Higher education Science policy
Committee Outsiders: a quick win
March 7, 2017
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In a previous post on the need to “operationalize” policy questions into a format suitable for empirical research, I ended with a call to action for the community of academic historians and philosophers of science to come down from our ivory towers, roll up our sleeves, and apply our skills to mediate negotiations taking place at the science–policy interface. But what exactly does that call to action entail? If you’re in that crowd, and are convinced by the arguments I put forward, what is it that I’m urging you to do, exactly?

For individual researchers, I’m urging you to get involved in the science policy community, which is grappling with issues familiar to humanities scholars, such as “post-truth” and communication failures. Science policy has both a policy for science angle and a science for policy angle, and I think both of those are in need of our attention. Tangible actions could include something as simple as starting to follow—and contribute to—science policy conversations online (follow some interesting people on Twitter, and use the SciSIP and SciTS listservs); starting to attend and make a fuss at the Canadian Science Policy Conference (or the annual AAAS S&T Policy Forum, for our friends south of the border); or even taking the drastic step of seeking employment in the science policy world yourself!

But there are broader organizational and cultural issues at work here as well, and these are not the responsibility of any one individual on their own to change—though of course if each of us leaves it to someone else then nothing will ever get done. This article by Torsten Menge does a nice job of proposing some responses to the evolutionary pressures currently exerting themselves on the academic sphere, and the humanistic disciplines in particular. Menge argues the humanities PhD needs to change in three ways:

  1. Faculty members need to acknowledge and start discussing the issue of re-orienting doctoral skills to non-academic applications, and break down current stigmas (e.g., list current employment of non-academic alumni, invite them to speak to current students).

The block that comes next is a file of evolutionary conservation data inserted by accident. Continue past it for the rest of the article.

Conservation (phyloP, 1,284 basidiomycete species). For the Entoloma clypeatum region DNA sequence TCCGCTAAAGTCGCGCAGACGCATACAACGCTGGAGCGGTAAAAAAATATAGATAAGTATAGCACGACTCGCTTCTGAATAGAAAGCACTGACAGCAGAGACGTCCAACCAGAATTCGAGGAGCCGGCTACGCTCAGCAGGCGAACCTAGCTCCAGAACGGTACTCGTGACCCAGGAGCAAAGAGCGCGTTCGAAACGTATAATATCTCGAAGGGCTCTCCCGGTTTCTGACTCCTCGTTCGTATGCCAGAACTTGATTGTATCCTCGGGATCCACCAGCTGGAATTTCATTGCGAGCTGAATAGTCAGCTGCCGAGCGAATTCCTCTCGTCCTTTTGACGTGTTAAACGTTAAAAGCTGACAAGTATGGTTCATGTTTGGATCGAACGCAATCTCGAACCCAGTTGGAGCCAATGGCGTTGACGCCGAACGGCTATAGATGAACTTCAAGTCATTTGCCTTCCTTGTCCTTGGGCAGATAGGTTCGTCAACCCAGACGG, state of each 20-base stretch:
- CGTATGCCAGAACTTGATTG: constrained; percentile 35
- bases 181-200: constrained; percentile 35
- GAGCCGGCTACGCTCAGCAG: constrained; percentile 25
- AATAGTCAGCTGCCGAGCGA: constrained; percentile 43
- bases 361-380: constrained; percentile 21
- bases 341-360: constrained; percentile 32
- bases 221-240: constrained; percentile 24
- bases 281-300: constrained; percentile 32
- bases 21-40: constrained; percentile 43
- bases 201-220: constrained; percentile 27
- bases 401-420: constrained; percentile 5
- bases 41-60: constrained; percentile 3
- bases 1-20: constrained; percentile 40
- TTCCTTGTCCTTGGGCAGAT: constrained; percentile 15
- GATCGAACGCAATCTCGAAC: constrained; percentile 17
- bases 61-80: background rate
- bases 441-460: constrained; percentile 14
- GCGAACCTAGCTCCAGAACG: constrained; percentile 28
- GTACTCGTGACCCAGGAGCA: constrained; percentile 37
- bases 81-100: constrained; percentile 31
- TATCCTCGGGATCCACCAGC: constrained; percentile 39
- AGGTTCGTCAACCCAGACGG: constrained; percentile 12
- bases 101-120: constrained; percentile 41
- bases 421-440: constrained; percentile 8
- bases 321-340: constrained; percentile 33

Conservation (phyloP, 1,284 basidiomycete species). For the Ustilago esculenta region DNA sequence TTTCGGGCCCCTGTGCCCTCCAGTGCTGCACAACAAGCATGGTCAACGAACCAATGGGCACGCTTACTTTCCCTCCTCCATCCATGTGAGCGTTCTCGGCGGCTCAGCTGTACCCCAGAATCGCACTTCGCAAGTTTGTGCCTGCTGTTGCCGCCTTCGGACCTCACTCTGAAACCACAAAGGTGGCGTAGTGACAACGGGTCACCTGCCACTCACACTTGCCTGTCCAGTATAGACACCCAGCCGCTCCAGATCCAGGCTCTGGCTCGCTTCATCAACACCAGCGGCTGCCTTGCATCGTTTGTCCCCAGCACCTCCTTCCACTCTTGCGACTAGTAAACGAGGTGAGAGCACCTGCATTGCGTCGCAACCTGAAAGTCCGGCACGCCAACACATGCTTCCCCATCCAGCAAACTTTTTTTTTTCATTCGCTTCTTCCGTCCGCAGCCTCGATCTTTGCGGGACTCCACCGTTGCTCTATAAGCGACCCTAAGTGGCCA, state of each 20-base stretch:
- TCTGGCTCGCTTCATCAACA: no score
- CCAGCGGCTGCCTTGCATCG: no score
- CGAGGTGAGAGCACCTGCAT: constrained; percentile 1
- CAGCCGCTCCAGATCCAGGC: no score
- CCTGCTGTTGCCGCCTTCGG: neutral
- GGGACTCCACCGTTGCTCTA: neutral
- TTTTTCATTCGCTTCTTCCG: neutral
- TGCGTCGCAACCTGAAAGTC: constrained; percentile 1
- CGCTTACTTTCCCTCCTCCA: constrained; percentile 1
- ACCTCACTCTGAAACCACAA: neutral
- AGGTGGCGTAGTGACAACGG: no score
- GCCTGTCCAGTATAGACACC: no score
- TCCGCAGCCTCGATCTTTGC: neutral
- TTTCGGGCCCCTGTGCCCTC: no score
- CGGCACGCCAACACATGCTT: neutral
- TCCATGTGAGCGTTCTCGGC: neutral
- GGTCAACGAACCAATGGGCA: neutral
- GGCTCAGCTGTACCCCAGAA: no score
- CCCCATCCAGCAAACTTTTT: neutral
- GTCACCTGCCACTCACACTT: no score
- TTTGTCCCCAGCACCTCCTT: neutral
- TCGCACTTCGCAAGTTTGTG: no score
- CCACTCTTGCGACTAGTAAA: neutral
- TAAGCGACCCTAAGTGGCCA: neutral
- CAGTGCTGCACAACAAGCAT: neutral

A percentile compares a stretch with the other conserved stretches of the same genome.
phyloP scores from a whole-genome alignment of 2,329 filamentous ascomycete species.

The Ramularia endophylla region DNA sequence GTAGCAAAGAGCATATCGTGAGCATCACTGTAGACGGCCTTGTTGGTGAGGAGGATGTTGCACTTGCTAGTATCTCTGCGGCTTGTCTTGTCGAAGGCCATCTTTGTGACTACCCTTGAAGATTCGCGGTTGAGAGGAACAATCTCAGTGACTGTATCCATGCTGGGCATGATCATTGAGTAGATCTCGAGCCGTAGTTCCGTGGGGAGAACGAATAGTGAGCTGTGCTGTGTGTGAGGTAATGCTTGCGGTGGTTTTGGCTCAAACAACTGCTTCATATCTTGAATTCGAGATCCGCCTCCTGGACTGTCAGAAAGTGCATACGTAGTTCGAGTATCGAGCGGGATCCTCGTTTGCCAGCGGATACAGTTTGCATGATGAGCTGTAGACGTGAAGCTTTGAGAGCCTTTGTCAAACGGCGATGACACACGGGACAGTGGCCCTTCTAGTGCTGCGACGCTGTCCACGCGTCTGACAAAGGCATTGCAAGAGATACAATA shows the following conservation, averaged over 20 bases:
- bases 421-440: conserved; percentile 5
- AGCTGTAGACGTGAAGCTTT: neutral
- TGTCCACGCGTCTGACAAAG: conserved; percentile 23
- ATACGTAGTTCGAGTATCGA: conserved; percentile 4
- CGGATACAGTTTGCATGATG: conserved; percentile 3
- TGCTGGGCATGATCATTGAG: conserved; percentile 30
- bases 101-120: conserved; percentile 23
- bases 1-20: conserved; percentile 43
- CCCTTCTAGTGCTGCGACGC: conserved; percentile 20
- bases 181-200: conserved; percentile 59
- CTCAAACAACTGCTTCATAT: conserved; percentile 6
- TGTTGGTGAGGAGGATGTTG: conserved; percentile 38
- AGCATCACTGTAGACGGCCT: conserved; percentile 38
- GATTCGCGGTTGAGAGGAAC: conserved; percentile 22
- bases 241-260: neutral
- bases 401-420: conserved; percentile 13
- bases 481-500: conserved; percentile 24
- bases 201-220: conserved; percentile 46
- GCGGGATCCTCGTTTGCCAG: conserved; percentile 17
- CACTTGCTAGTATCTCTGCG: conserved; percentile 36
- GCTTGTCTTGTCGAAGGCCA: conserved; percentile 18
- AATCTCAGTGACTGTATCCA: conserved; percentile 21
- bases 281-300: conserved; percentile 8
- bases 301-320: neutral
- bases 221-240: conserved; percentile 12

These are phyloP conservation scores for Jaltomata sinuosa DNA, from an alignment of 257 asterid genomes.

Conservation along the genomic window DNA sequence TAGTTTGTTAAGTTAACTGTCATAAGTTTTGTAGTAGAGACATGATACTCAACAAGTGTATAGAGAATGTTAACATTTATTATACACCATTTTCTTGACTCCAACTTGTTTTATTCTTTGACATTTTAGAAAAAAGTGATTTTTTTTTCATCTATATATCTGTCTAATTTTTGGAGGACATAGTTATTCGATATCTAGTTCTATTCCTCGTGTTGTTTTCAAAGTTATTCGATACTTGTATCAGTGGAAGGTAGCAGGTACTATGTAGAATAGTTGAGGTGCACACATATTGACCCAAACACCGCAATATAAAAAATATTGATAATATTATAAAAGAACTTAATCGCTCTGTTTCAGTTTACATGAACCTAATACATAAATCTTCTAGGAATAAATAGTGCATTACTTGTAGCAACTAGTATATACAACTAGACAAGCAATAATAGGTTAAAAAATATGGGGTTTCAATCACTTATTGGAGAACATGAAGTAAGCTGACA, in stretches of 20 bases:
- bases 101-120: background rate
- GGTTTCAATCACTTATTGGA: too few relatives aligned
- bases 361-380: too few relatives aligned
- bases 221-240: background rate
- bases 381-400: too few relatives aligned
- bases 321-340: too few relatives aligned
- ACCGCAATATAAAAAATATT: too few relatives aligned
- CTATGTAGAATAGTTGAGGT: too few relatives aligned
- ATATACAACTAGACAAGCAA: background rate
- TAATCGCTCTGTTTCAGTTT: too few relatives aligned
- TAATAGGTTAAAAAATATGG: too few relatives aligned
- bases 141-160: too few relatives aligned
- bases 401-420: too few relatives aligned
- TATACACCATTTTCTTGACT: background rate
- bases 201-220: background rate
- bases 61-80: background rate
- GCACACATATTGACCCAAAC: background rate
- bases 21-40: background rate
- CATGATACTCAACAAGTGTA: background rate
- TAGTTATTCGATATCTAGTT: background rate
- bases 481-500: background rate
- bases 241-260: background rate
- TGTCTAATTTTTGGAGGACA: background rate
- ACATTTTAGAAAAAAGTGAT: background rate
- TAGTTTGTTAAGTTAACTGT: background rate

2. Departments need to provide structural support to facilitate transitions into non-academic jobs (e.g., develop a residency program).
  3. Departments, and the academic community as a whole, need to consider structural revisions to current requirements for PhD programs, the dissertation in particular (e.g., include courses on writing for non-academic audiences, divide the dissertation into modular components and make them more team based).

This set of tasks is very ambitious, so much so that I sense that many people see such a list of desiderata as completely unrealistic. Even if these are long-term goals, many with whom I’ve spoken see a list like this (or the one, equally interesting but much more detailed, assembled by IPLAI) and feel paralyzed, which means that no action whatsoever gets taken in the short term, and before you know it a long time has passed and still nothing has happened.

So here’s one tangible, simple recommendation for an academic department: Let your doctoral students have a non-academic member on their thesis committee. Presumably such an examiner should be someone of repute and in good standing in their professional community—preferably even someone with some alphabet soup after their name. This kind of bridge to the non-academic world can provide valuable insights into the applicability of knowledge and skills to non-academic contexts (for both the academic and non-academic folks!), help doctoral candidates to plant the seeds of a professional network, and later on provide an invaluable reference from someone who’s seen the world outside of academia and can speak with authority about the aptitude of a potential job candidate. It’s similar to a cross-sectoral internship, except it’s sustained rather than punctual, and requires far less formal infrastructure to implement.

This suggestion has the virtues of not being too revolutionary as a short-term measure, while still having value to offer towards a long-term vision of the humanities making their way down from the mountain top. It’s not a complete solution, but it’s somewhere to start. Bolster this change with a list of people to consider for the role, perhaps along with some resources to help students make a sensible choice, and we might just make some progress.

 

All views expressed are those of the individual author and are not necessarily those of Science-Metrix or 1science.

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About the author

Brooke Struck

Brooke Struck is the Senior Policy Officer at Science-Metrix in Montreal, where he puts his background in philosophy of science to good use in helping policy types and technical types to understand each other a little better every day. He also takes gleeful pleasure in unearthing our shared but buried assumptions, and generally gadfly-ing everyone in his proximity. He is interested in policy for science as well as science for policy (i.e., evidence-based decision-making), and is progressively integrating himself into the development of new bibliometric indicators at Science-Metrix to address emerging policy priorities. Before working at Science-Metrix, Brooke worked for the Canadian Federal Government. He holds a PhD in philosophy from the University of Guelph and a BA with honours in philosophy from McGill University.

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